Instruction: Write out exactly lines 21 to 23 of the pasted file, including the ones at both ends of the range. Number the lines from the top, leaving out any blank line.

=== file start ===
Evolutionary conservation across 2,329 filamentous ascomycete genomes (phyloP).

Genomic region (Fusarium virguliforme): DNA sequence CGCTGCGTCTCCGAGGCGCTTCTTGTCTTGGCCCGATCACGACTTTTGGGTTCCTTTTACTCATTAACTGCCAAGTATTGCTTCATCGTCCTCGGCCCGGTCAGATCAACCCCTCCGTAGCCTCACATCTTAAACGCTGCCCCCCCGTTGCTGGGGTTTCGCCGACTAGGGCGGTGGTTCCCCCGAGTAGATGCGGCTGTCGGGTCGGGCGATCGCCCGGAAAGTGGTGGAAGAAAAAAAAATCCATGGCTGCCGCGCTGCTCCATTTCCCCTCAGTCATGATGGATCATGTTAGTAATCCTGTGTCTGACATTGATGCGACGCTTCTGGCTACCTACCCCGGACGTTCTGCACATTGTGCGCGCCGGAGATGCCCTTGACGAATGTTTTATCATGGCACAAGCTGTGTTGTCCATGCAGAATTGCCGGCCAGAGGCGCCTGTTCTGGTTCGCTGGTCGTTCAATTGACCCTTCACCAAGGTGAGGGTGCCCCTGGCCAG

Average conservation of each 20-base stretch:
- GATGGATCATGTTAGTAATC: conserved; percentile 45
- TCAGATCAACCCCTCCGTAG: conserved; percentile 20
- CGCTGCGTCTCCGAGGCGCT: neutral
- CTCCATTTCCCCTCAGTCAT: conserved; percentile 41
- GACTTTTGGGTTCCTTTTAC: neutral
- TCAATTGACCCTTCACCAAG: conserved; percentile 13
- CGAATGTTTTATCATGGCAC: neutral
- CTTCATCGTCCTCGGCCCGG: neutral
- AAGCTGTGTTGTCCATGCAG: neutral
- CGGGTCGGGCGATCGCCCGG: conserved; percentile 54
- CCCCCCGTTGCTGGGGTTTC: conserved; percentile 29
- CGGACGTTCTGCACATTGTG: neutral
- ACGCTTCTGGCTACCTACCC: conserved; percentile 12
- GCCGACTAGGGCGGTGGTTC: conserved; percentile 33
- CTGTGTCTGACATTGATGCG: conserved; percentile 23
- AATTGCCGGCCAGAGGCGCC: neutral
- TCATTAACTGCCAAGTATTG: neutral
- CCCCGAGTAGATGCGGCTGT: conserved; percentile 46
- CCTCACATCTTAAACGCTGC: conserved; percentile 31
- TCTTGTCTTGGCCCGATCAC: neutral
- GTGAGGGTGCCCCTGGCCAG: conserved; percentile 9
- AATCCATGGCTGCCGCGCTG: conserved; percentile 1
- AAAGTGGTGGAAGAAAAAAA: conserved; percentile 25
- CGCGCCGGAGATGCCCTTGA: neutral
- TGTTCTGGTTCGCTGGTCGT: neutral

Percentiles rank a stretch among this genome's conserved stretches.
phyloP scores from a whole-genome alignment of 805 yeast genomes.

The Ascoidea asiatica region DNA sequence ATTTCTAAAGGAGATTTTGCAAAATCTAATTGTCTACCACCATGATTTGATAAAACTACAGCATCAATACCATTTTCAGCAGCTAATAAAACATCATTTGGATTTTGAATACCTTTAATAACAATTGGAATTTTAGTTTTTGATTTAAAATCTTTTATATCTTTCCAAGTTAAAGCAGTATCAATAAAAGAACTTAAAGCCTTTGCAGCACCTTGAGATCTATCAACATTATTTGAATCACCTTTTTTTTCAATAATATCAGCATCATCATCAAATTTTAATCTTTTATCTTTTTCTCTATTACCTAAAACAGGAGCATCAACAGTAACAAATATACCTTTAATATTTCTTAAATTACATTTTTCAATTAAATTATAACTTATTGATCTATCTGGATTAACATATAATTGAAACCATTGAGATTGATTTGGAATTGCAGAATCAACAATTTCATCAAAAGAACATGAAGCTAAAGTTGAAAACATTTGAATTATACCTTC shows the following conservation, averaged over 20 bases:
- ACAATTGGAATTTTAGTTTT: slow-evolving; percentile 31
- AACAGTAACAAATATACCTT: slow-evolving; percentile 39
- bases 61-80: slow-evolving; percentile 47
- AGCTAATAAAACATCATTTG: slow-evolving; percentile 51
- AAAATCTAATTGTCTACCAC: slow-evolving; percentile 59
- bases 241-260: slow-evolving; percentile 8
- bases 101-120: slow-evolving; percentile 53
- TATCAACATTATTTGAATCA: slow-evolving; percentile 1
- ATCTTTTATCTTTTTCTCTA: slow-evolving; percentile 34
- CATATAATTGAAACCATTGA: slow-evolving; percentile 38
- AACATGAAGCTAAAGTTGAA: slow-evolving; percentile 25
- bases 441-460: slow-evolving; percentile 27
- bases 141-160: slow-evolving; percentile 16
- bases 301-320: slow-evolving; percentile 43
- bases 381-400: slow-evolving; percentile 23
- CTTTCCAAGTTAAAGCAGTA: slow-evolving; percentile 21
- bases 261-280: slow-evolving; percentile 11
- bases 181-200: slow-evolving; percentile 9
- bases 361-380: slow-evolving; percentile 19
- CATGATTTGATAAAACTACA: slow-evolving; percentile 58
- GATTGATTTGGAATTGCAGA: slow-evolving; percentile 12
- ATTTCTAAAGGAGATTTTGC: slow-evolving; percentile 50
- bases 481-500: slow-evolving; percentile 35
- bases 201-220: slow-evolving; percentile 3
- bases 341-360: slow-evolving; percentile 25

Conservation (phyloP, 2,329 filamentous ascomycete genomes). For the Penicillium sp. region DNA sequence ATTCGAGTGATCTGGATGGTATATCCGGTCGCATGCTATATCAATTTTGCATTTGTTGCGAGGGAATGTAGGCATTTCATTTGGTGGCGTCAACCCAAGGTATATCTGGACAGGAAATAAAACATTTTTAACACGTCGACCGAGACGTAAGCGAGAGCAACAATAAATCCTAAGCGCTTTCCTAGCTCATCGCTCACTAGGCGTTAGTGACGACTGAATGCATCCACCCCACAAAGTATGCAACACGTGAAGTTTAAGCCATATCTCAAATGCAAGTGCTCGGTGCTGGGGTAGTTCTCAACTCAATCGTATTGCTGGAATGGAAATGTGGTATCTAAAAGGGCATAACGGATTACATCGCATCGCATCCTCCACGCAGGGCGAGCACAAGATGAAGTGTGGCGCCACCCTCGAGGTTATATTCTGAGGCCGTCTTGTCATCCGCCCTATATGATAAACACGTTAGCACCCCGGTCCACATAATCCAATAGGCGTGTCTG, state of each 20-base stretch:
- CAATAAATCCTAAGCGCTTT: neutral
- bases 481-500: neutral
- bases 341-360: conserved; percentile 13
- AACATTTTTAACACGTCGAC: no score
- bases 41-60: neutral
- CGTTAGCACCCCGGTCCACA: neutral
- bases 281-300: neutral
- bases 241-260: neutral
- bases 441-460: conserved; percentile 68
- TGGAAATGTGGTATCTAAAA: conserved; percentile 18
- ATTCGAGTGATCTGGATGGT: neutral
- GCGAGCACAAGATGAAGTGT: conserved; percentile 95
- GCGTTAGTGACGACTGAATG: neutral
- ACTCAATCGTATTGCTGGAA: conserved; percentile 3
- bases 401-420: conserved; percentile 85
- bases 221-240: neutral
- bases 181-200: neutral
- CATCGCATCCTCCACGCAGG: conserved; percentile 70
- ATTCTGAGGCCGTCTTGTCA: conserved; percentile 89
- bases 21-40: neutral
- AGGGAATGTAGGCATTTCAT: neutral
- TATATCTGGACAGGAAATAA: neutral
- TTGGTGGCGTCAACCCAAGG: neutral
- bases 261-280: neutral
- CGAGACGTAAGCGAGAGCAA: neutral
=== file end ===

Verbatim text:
- CCCCGAGTAGATGCGGCTGT: conserved; percentile 46
- CCTCACATCTTAAACGCTGC: conserved; percentile 31
- TCTTGTCTTGGCCCGATCAC: neutral